Research Pinpoints Role of Biomarker in COPD

A report suggests that people with chronic obstructive pulmonary disease (COPD) and asthma have a protein in their lungs that leaks a small molecule into their bloodstream that restricts their breathing instead of relaxing their airways.

New findings suggest that patients with chronic obstructive pulmonary disease (COPD) and asthma have a protein in their lungs that leaks a small molecule into their bloodstream that restricts their breathing instead of relaxing their airways.

Published in the American Journal of Respiratory Cell and Molecular Biology, the report said the discovery could help clinicians diagnose and determine the severity of chronic lung diseases and make current treatments more effective.

The study discovered that a protein in the cell membranes of smooth muscles in the lungs of patients with chronic airway disease can leak cyclic adenosine monophosphate (cAMP), which transmits biological information to help relax muscles in the lungs and widen the airways. The leakage causes the airways to become constricted and cAMP can be found in the bloodstream, which can improve diagnosis of chronic airway diseases.

“This protein has been recognized as important in some diseases, but it has never been defined before in airway diseases, such as asthma and COPD, until now,” said coauthor Reynold A. Panettieri, Jr, MD, who is vice chancellor of translational medicine at Rutgers University, where researchers worked with scientists from the Yale School of Medicine on the finding about the leak of cAMP from human airway smooth muscle cells from patients with and without asthma.

“In addition to identifying this protein, we demonstrated that if you decrease the leakage, the smooth muscles in the airways relax, which could be potentially very important in improving asthma and COPD management. In addition, the presence of too much cAMP in a patient’s blood is a new biomarker that can help characterize specific types of asthma and COPD.”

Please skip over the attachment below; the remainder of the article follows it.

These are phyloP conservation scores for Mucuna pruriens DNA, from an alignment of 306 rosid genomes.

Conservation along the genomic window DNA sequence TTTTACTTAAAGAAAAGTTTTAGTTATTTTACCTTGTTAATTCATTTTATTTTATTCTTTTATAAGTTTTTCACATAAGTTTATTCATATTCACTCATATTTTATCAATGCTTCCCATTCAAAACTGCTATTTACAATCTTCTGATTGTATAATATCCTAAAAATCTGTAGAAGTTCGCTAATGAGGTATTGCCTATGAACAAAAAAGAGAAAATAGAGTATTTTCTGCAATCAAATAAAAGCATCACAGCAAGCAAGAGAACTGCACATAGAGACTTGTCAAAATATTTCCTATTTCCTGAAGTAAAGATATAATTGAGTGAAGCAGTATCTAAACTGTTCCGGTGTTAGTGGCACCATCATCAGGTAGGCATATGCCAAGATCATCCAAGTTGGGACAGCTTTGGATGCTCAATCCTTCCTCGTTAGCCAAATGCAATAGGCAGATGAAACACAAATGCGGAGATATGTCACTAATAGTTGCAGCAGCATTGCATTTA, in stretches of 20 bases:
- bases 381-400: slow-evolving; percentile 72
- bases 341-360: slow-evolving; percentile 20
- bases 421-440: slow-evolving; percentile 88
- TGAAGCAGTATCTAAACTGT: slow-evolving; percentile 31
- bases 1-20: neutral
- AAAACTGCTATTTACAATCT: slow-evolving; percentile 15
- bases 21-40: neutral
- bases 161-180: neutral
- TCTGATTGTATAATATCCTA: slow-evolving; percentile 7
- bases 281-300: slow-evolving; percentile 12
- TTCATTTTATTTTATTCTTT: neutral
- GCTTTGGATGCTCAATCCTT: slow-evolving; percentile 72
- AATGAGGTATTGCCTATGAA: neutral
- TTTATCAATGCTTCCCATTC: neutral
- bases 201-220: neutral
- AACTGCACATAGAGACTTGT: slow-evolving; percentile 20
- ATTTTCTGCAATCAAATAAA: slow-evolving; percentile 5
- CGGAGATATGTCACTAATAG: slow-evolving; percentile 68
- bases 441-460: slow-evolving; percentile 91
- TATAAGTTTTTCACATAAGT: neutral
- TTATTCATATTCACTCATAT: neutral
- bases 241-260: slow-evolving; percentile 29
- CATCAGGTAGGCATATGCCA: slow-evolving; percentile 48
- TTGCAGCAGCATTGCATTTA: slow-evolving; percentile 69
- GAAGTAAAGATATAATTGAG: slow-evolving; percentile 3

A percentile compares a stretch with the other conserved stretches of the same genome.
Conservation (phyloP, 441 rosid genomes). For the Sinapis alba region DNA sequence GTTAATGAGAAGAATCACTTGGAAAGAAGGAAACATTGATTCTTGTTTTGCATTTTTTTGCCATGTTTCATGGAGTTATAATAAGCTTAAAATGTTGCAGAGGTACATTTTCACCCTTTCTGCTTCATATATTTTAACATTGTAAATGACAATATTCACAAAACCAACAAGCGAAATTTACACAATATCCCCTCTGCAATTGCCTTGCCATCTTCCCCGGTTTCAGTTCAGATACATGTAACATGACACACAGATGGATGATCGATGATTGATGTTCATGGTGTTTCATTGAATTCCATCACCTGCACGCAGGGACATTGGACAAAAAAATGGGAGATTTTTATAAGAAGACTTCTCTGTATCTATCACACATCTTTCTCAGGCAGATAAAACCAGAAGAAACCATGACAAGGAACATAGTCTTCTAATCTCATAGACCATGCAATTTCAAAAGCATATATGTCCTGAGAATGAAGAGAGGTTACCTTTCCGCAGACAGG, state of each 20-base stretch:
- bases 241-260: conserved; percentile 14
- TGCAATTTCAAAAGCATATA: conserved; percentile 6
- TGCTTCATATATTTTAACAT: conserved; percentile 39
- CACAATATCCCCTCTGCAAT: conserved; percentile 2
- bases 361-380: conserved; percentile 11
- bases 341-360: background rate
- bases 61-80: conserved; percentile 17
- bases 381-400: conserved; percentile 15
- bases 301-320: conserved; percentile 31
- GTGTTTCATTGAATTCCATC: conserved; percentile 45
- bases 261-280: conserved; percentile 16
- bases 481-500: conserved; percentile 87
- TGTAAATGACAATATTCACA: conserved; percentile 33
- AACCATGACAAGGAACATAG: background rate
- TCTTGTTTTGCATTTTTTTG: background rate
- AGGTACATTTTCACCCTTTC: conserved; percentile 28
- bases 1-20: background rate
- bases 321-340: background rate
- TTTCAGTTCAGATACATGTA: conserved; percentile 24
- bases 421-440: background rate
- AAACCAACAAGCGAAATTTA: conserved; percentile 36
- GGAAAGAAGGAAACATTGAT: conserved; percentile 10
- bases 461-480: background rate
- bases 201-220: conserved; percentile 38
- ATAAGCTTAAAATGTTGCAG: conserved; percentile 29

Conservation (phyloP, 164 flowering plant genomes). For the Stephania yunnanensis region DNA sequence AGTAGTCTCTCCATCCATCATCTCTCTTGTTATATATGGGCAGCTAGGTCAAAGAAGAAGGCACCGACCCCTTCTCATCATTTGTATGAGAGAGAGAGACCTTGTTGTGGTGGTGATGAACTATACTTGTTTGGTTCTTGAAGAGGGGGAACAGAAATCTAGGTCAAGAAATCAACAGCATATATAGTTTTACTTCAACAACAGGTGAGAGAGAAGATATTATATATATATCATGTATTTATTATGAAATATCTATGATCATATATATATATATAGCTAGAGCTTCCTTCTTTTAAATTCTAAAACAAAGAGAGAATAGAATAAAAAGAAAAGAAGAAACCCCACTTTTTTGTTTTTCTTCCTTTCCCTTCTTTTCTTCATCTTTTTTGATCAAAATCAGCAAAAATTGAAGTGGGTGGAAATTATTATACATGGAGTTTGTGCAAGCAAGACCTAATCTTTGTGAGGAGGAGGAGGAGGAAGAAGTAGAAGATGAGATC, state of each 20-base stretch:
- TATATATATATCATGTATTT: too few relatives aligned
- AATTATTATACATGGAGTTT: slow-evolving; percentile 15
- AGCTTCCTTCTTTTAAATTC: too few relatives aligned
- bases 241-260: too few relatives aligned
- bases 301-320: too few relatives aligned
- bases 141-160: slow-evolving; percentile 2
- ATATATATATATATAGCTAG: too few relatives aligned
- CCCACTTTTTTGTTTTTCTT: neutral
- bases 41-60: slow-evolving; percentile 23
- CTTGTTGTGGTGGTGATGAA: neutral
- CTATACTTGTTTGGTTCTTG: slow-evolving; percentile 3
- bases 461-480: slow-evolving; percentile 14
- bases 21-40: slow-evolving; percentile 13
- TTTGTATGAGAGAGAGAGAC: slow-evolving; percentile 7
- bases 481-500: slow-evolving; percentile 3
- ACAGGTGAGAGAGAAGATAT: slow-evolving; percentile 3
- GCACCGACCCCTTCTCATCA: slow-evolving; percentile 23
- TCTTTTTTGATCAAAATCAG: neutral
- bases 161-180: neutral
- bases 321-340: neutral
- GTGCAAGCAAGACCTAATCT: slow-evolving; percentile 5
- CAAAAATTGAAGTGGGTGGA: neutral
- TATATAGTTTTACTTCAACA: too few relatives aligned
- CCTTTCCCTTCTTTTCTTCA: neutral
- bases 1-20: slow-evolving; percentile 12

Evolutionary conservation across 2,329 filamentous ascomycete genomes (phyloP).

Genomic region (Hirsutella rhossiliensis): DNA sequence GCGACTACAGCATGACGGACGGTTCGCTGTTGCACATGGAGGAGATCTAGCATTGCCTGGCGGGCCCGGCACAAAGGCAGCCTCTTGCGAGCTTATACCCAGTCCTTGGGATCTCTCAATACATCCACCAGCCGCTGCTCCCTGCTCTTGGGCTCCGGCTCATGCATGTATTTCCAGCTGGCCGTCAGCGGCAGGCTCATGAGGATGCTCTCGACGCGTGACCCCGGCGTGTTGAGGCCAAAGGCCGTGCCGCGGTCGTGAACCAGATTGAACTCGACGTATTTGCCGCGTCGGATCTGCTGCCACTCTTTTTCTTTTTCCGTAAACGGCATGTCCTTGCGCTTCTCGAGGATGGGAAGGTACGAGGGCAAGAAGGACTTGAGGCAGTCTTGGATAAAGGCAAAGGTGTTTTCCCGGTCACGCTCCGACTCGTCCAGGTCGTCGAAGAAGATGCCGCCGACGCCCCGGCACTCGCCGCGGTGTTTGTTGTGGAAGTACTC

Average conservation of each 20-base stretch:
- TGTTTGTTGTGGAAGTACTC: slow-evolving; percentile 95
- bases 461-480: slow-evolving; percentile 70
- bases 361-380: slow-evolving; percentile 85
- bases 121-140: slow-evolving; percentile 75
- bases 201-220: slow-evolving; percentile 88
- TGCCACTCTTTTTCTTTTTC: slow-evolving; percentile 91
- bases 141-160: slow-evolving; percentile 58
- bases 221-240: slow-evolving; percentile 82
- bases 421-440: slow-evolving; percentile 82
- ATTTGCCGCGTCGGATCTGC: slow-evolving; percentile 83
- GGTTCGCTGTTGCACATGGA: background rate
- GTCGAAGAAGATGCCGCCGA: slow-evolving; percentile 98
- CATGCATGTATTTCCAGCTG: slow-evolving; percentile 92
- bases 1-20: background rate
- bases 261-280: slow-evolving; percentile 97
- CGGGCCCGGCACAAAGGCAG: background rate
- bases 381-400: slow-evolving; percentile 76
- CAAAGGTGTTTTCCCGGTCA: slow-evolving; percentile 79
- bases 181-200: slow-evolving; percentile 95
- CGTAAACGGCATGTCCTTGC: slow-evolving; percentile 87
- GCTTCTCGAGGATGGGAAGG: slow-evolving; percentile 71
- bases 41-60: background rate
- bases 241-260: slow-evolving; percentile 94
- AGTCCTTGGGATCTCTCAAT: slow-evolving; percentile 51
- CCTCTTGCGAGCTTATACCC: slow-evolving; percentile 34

These cells control constriction of the airways in asthma and by losing cAMP the cells are more apt to constrict and worsen asthma. They next defined cAMP in the bloodstream as a biomarker by analyzing blood samples from a well-defined cohort of asthma patients.

“We determined that cAMP blood levels are higher in asthma patients,” Panettieri said. “This knowledge allows for better diagnostics of the illness and forms the basis for new therapeutics that will plug the leak of cAMP in the protein.”

In the United States, 25 million people suffer with asthma and another 14 million with COPD.

Reference

Cao G, Lam H, Jude JA, et al. Inhibition of ABCC1 decreases cAMP egress and promotes human airway smooth muscle cell relaxation. Am J Respir Cell Mol Biol. Published online October 14, 2021. doi: 10.1165/rcmb.2021-0345OC